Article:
Maine uses the term “driving to endanger” instead of “reckless driving.” A driving to endanger conviction requires proof that the motorist was:
A driver doesn’t need to endanger someone outside of the vehicle to be convicted: endangerment of the driver or a passenger in the driver’s vehicle is sufficient.
(Me. Rev. Stat. tit. 29-A, § 2413 (2018).)
The consequences of a Maine driving to endanger conviction depend on the circumstances. But the possible penalties are:
A driving to endanger conviction will also add two demerit points to the motorist’s driving record. Accumulating 12 or more points within a year leads to license suspension.
In Maine, it’s possible for a person who’s accused of operating under the influence (OUI) to “plea bargain” for a lesser charge. When an OUI is plea bargained down to a reckless driving (or driving to endanger) charge, it’s sometimes called a “wet reckless.”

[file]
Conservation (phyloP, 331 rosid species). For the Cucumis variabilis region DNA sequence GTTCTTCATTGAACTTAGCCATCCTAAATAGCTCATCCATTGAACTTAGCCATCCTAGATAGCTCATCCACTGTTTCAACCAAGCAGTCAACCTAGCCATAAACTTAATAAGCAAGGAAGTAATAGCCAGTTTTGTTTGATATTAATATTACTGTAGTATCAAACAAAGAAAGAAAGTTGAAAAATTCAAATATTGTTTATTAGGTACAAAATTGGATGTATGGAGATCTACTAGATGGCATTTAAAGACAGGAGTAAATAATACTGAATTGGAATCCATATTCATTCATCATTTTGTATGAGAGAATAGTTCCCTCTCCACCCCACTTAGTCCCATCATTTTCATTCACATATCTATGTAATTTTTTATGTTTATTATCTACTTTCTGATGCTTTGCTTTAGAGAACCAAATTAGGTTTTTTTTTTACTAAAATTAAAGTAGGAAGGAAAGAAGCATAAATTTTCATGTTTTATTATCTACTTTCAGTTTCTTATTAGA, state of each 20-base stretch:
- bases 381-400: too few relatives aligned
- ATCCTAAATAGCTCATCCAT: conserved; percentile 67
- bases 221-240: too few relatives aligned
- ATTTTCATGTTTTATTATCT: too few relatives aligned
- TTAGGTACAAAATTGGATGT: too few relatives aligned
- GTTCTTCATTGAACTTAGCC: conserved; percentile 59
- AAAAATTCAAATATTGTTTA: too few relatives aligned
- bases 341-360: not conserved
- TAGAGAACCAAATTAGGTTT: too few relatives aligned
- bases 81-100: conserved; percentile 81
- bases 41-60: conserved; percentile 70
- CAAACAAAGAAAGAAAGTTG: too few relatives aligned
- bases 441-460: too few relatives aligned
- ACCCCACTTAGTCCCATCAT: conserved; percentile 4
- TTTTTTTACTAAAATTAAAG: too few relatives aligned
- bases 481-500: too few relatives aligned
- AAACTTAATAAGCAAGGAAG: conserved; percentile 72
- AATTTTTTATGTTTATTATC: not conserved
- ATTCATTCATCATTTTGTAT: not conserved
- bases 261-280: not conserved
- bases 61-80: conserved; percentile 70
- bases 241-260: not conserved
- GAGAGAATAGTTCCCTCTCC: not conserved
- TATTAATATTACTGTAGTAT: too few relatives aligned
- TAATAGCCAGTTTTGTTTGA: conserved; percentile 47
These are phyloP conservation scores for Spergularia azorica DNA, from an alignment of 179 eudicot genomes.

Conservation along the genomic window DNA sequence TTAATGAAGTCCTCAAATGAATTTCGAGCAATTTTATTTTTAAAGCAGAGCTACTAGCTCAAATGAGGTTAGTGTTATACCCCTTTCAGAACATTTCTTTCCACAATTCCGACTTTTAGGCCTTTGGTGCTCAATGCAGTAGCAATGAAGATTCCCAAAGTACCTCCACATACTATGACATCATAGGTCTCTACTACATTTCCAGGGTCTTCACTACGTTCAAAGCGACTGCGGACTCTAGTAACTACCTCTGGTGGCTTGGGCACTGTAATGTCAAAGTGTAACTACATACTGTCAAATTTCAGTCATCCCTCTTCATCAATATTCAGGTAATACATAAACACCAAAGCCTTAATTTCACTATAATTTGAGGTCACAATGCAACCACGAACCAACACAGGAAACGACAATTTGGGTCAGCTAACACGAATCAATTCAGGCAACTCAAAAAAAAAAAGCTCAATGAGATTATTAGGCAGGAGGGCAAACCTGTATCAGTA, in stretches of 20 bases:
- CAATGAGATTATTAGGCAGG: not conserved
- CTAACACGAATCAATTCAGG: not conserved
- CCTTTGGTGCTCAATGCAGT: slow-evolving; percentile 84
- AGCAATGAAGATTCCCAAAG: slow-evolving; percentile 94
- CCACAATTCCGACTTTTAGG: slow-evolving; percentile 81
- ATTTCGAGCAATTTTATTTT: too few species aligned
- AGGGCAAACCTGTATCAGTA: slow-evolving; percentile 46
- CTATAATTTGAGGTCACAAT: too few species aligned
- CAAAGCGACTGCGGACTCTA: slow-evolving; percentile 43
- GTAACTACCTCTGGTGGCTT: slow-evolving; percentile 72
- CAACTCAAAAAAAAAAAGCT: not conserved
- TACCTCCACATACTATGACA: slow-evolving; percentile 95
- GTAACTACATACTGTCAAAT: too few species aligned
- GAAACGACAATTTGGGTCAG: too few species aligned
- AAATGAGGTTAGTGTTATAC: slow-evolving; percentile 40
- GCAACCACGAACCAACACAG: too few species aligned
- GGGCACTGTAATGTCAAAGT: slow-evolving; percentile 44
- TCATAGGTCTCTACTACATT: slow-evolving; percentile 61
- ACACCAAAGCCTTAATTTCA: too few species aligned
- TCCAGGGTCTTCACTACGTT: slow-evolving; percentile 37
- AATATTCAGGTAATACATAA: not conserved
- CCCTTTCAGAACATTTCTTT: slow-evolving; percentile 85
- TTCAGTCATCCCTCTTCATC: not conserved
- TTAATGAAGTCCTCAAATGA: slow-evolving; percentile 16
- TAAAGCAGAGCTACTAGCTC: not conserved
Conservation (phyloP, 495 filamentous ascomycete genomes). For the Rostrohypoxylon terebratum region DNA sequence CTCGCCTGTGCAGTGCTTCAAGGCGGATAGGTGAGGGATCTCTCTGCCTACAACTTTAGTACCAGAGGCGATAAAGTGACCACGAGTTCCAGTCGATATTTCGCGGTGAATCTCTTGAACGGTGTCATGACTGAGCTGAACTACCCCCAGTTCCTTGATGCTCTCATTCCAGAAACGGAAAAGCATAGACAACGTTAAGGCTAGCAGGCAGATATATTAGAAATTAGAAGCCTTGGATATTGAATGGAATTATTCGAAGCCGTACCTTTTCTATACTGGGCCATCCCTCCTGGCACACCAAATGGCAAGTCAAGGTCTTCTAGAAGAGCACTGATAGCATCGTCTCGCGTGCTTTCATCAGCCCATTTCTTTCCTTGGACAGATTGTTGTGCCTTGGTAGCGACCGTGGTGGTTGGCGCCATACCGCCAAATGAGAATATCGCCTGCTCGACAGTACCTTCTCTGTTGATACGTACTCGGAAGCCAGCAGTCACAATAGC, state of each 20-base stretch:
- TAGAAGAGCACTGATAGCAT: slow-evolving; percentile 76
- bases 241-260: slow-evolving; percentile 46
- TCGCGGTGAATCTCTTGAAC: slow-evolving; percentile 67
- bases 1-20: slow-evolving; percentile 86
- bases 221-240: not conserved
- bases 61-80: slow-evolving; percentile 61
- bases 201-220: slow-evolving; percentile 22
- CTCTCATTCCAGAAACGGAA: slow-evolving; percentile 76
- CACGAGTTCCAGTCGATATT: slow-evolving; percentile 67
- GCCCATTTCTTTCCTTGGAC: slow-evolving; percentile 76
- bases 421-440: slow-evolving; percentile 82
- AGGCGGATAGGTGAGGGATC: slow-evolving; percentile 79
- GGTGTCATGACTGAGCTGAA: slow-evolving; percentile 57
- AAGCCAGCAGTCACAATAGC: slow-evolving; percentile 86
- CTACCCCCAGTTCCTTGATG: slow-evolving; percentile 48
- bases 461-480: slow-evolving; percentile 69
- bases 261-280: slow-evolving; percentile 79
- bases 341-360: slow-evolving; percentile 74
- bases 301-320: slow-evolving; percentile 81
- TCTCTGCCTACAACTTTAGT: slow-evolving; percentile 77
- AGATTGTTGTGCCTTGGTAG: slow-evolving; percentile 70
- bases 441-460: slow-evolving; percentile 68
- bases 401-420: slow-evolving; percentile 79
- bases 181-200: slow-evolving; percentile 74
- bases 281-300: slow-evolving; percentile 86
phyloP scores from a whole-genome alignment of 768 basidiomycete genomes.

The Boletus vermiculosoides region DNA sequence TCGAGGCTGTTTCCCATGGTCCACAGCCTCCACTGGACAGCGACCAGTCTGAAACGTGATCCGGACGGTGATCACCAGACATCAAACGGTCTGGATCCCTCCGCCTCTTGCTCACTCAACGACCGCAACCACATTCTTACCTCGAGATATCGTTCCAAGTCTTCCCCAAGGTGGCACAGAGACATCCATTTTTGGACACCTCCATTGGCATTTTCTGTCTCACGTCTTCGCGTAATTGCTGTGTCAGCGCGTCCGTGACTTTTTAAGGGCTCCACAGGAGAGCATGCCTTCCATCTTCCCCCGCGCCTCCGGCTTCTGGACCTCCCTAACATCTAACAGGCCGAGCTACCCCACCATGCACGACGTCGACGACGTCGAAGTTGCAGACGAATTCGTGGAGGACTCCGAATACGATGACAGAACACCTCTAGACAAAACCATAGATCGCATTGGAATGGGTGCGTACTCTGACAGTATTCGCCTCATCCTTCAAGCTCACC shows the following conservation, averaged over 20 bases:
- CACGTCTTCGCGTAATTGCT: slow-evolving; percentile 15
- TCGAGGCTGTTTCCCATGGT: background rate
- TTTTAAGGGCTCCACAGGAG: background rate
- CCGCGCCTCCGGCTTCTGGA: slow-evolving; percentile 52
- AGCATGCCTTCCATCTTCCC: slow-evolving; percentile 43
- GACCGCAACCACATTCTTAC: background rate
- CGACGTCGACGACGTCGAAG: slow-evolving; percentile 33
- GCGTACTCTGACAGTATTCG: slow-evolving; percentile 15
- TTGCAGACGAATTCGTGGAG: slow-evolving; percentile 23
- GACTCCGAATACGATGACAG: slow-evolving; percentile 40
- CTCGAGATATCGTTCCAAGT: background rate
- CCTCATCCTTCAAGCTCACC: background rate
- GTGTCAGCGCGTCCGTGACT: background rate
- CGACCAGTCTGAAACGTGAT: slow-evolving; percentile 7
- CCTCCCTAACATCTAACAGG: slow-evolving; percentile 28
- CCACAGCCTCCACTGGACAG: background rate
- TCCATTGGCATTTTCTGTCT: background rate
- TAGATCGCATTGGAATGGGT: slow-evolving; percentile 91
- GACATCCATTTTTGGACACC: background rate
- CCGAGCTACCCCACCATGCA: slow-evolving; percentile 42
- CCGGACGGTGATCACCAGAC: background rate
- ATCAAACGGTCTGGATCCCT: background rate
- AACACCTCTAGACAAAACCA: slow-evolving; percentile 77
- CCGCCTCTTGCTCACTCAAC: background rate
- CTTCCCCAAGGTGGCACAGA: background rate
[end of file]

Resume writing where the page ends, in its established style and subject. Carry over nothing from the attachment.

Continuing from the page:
HOW MUCH TIME WOULD YOU ACTUALLY SPEND IN JAIL?
Generally speaking, sentencing law is complex and varies from jurisdiction to jurisdiction. For example, a statute might list a “minimum” jail sentence that’s longer than the actual amount of time (if any) a defendant will have to spend behind bars. All kinds of factors can affect actual punishment, including the severity of the damage at issue, credits for good in-custody behavior, and jail-alternative work programs.
If you face criminal charges, consult an experienced criminal defense lawyer. An attorney with command of the rules in your jurisdiction will be able to explain the law as it applies to your situation.
The facts of every case are different. If you’ve been arrested for or charged with driving to endanger, get in contact with an experienced defense attorney. A qualified attorney can explain how the law applies to the facts of your case and help you decide on how best to handle your situation.